1911 Encyclopædia Britannica/Acorn
|←Acontius||1911 Encyclopædia Britannica, Volume 1
|See also Acorn on Wikipedia; and our 1911 Encyclopædia Britannica disclaimer.|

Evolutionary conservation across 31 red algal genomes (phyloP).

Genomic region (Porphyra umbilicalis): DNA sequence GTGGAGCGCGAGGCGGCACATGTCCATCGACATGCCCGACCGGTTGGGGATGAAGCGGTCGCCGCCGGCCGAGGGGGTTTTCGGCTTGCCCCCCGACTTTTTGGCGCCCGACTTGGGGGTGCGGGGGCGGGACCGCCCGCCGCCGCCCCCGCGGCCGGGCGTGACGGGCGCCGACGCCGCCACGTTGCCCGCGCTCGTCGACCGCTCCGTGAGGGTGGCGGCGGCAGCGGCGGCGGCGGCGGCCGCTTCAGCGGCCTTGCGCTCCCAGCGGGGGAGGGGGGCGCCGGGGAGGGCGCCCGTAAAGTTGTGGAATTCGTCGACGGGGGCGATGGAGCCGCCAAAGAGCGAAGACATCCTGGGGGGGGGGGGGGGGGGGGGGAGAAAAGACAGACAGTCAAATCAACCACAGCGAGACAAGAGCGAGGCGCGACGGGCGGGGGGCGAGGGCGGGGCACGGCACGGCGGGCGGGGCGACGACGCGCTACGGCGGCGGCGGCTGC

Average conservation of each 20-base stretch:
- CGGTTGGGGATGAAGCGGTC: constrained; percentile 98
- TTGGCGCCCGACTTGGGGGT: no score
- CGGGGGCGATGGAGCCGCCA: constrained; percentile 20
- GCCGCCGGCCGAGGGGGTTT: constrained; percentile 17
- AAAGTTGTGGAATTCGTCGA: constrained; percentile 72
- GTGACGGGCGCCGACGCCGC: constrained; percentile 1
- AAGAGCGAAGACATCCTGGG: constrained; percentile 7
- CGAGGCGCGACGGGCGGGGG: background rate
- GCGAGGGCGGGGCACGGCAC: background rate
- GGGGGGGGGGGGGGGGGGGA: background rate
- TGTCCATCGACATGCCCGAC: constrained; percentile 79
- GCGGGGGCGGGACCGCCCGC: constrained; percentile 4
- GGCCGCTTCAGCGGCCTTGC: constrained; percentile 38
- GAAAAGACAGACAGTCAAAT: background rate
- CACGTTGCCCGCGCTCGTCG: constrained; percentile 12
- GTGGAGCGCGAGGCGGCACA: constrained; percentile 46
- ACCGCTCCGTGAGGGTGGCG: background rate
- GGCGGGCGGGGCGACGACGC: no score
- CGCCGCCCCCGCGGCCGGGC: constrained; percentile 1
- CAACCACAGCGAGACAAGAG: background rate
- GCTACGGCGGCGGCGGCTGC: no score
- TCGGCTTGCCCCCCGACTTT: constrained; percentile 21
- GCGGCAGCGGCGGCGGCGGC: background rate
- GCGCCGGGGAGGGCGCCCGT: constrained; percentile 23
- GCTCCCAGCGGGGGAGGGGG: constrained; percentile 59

ACORN, the fruit of the oak-tree; a word also used, by analogy with the shape, in nautical language, for a piece of wood keeping the vane on the mast-head. The etymology of the word (earlier akerne, and acharn) is well discussed in the New English Dictionary. It is derived from a word (Goth. akran) which meant "fruit," originally "of the unenclosed land," and so of the most important forest produce, thc oak. Chaucer speaks of "achornes of okes." By degrees, popular etymology connected the word both with "corn" and "oak-horn," and the spelling changed accordingly.